Contusion SCI. 15

Skin-nerve preparation. 16

Recording dish. 17

Recording setup. 18

Optogenetic stimulation. 19

Mechanical stimulation. 19

Experimental design. 20

Optogenetic Recruitment of C-LTMRs. 20

Mechanical Recruitment of Mechanoceptors. 22

Statistical Analysis. 23

Optogenetic Recruitment of C-LTMRs. 23

Recruitment & Fatigability of C-LTMRs in SCI versus Sham animals. 24

Neuromodulation of C-LTMRs. 24

Drug Order. 24

SCI versus Control 25

Adrenergic, Serotonergic, & Cholinergic Modulation. 25

Mechanical Recruitment of Mechanoceptors. 25

Results. 26

Assessment of changes in optogenetically recruited C-LTMRs. 26

Evidence that the optogenetic approach selectively recruited C-LTMRs. 26

SCI leads to a reduction in recruitment of C-LTMRs. 27

SCI does not appear to alter fatigability in C-LTMRs. 28

Neuromodulation-induced changes in C-LTMRs. 28

Adrenergic modulation reduces C-LTMR recruitment 28

Adrenergic modulation does not alter C-LTMR fatigability. 29

Serotonergic modulation reduces C-LTMR recruitment 30

Serotonergic modulation does not alter C-LTMR fatigability. 31

Cholinergic modulation does not significantly affect C-LTMR recruitment 31

Cholinergic modulation does not alter C-LTMR fatigability. 33

Mechanical recruitment of Low Threshold Mechanoreceptors. 33

Adrenergic Modulation of LTMRs. 35

Serotonergic Modulation. 36

Cholinergic Modulation. 37

Discussion. 38

Novel Recording setup and genetic lines. 39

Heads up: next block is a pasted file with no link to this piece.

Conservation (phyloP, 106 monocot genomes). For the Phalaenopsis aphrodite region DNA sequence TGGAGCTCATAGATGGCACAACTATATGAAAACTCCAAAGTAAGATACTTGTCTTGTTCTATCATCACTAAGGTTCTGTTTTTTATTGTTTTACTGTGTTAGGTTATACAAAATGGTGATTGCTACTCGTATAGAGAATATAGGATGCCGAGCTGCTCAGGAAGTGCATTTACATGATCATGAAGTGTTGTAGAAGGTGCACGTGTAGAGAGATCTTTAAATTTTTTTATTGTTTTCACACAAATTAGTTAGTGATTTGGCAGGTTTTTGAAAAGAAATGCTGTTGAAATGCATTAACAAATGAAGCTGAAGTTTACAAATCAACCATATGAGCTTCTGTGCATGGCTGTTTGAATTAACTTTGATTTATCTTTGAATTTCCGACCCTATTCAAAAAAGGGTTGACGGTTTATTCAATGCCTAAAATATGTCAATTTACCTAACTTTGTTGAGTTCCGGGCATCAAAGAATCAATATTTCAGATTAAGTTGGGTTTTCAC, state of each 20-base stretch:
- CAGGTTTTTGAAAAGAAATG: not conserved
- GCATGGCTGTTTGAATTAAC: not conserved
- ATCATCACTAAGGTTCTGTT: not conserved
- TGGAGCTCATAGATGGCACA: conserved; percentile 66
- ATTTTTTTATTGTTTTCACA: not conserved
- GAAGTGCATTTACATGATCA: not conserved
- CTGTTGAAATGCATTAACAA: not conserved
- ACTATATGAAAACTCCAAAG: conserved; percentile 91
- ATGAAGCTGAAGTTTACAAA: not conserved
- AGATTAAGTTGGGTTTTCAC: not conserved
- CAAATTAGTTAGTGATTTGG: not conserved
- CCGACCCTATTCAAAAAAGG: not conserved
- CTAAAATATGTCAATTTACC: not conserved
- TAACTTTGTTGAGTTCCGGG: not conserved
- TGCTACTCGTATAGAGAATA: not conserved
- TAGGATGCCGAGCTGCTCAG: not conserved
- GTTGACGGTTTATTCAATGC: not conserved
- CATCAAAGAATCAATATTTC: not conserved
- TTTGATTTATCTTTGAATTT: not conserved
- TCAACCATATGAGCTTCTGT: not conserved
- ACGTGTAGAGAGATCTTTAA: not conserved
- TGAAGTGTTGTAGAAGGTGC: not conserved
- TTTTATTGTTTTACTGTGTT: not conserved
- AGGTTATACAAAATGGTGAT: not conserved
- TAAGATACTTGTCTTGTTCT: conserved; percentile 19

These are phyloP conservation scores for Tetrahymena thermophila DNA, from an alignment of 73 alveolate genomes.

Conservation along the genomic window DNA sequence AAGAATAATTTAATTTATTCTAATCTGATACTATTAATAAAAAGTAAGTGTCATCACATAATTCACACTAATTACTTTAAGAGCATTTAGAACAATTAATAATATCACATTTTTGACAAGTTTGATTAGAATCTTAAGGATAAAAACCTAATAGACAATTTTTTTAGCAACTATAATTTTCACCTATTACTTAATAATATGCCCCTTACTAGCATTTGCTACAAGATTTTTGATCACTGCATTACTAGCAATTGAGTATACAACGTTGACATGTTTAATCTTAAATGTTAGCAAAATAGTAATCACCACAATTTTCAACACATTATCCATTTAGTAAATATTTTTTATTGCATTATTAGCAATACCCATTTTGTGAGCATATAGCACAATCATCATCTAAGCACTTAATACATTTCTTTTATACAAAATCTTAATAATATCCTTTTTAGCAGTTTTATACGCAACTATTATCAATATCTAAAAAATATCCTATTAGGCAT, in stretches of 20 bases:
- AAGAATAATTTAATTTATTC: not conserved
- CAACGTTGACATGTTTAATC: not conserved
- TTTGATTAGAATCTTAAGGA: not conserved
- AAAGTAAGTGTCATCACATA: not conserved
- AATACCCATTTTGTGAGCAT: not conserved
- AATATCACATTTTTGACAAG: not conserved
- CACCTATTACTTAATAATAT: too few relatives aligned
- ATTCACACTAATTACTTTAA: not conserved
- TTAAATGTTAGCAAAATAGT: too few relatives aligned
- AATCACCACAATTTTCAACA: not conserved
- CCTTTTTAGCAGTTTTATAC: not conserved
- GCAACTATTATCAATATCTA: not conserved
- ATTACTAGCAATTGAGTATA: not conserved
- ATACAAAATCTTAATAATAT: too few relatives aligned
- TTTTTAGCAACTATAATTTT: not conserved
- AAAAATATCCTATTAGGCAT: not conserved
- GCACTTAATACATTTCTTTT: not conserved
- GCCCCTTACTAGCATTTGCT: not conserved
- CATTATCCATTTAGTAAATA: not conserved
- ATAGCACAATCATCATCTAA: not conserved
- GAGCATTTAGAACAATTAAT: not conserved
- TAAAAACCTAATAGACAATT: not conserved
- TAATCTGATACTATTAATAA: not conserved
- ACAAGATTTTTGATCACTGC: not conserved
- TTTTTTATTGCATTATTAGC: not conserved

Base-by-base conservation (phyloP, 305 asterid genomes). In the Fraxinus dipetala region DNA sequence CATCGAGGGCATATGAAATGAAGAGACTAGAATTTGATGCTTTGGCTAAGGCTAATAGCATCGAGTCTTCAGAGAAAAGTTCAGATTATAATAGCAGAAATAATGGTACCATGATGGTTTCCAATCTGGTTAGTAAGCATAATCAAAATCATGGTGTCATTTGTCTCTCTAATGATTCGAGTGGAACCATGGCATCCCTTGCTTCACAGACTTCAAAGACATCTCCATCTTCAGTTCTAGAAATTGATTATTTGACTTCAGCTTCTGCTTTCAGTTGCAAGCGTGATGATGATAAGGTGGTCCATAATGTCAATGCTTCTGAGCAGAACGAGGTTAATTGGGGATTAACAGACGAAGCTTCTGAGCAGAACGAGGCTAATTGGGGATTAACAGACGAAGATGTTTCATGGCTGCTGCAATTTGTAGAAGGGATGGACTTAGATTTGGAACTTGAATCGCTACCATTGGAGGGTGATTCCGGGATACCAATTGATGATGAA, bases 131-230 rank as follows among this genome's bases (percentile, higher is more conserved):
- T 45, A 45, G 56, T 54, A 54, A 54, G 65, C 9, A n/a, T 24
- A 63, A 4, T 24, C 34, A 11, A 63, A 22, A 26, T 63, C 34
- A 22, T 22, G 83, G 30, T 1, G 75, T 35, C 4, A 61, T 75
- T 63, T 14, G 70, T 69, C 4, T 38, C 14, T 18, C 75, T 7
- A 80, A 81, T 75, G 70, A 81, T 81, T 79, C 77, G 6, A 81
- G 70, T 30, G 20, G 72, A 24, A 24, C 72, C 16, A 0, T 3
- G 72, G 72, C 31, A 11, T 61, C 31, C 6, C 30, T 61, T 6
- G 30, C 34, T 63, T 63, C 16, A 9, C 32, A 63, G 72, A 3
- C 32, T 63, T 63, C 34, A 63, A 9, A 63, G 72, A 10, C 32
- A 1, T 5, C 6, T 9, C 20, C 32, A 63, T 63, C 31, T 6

Effect of Spinal cord injury on C-LTMRs. 40

Neuromodulation of C-LTMRs. 42

Norepinephrine. 42

Serotonin. 43

Acetylcholine. 44

Neuromodulation of LTMRs. 45

Norepinephrine. 45

Serotonin. 46

Acetylcholine. 47

Potential limitations. 48

Future Directions. 49

References. 52

Tables and Figures

Table 1: Cutaneous mechanoreceptor types………………………………………………………………………….2

Table 2: Animal subjects……………………………………………………………………………………………………13

Figure 1: Location and organization of mechanoreceptors………………………………………………….….2

Figure 2: Cre-mediated expression in TH+ C-LTMRs…………………………………………………………..15

Figure 3: Recording setup…………………………………………………………………………………………………17

Figure 4: Ratio of airflow to force……………………………………………………………………………………….19

Figure 5: Example of optogenetic stimulation recording………………………………………………………20

Figure 6: Experimental design…………………………………………………………………………………………..21

Figure 7: Example of an air stimulation recording………………………………………………………………22

Figure 8: Evidence of prep viability and suction quality……………………………………………………….25

Figure 9: C-LTMR baseline fatigability……………………………………………………………………………...27

Figure 10: C-LTMR recruitment – SCI vs Sham………………………………………………………………....28

Figure 11: C-LTMR fatigability – SCI vs Sham…………………………………………………………………….28

Figure 12: Adrenergic modulation of C-LTMRs………………………………………………………………..…29

Figure 13: Serotonergic modulation of C-LTMRs………………………………………………………………..30

Figure 14: Cholinergic modulation of C-LTMRs………………………………………………………………….31

Figure 15: Effect of cholinesterase inhibitor on C-LTMRs……………………………………………………32

Figure 16: Ratio of force to recruitment at baseline..............………………………………………………...34

Figure 17: Ratio of force to recruitment is conserved across washouts…………………………………..34

Figure 18: Adrenergic modulation of LTMRs…………………………………………………………………..….35

Figure 19: Serotonergic modulation of LTMRs………………………………………………………………..….36

Figure 20: Cholinergic modulation of LTMRs………………………………………………………..…………..38